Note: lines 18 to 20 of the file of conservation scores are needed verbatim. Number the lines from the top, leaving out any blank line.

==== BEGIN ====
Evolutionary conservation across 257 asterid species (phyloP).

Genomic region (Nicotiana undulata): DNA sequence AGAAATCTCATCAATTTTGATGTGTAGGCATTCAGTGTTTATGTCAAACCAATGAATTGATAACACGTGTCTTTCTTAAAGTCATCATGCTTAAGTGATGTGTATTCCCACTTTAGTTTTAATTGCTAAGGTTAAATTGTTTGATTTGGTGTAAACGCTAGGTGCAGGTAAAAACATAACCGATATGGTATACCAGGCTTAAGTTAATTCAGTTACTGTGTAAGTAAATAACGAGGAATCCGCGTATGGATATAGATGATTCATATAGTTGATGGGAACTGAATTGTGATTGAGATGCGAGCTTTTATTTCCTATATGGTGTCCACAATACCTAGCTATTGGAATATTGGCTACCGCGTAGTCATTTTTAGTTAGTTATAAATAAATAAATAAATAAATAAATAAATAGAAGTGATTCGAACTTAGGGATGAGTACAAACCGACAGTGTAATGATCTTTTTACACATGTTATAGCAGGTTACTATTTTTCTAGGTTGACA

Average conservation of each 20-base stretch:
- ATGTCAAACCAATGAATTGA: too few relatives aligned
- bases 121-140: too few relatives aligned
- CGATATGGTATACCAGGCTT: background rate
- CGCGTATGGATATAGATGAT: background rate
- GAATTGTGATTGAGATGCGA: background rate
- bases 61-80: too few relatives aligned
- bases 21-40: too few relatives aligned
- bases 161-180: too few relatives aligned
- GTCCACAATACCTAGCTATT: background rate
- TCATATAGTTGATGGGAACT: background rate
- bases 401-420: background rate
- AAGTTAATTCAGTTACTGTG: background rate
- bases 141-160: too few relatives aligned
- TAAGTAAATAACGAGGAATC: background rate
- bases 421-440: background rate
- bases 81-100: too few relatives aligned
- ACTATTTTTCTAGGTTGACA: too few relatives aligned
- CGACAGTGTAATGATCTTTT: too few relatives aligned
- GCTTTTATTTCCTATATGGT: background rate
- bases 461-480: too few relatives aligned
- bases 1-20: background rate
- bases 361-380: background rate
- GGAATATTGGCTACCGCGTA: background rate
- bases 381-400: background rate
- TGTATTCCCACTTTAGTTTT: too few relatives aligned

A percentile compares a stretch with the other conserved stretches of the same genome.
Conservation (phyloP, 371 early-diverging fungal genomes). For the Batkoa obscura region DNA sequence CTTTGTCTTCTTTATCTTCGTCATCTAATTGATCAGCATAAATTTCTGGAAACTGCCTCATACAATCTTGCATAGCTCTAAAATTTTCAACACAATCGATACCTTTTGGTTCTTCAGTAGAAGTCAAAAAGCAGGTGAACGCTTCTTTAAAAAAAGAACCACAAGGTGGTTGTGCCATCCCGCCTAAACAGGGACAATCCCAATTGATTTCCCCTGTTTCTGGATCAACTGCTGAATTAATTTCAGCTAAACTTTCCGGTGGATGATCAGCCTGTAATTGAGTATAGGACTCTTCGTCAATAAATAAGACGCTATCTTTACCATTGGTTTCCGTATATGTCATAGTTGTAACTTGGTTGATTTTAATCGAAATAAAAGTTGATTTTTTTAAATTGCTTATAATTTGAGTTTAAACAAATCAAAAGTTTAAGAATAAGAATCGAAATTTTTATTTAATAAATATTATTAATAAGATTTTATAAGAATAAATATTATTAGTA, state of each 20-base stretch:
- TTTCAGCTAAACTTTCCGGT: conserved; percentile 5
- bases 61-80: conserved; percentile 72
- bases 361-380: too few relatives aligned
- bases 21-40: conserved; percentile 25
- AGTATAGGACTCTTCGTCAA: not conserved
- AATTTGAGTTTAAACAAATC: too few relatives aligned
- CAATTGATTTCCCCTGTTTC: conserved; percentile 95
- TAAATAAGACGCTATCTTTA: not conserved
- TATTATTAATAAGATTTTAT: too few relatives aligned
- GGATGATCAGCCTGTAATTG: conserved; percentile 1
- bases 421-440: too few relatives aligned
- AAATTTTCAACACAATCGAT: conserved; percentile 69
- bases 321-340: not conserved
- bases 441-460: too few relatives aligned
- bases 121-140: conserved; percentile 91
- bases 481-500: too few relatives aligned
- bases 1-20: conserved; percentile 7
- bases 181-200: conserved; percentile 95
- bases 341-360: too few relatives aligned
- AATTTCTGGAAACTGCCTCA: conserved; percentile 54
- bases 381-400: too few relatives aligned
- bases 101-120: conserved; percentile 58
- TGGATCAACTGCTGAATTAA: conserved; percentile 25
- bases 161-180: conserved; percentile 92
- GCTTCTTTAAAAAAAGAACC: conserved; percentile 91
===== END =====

- bases 421-440: background rate
- bases 81-100: too few relatives aligned
- ACTATTTTTCTAGGTTGACA: too few relatives aligned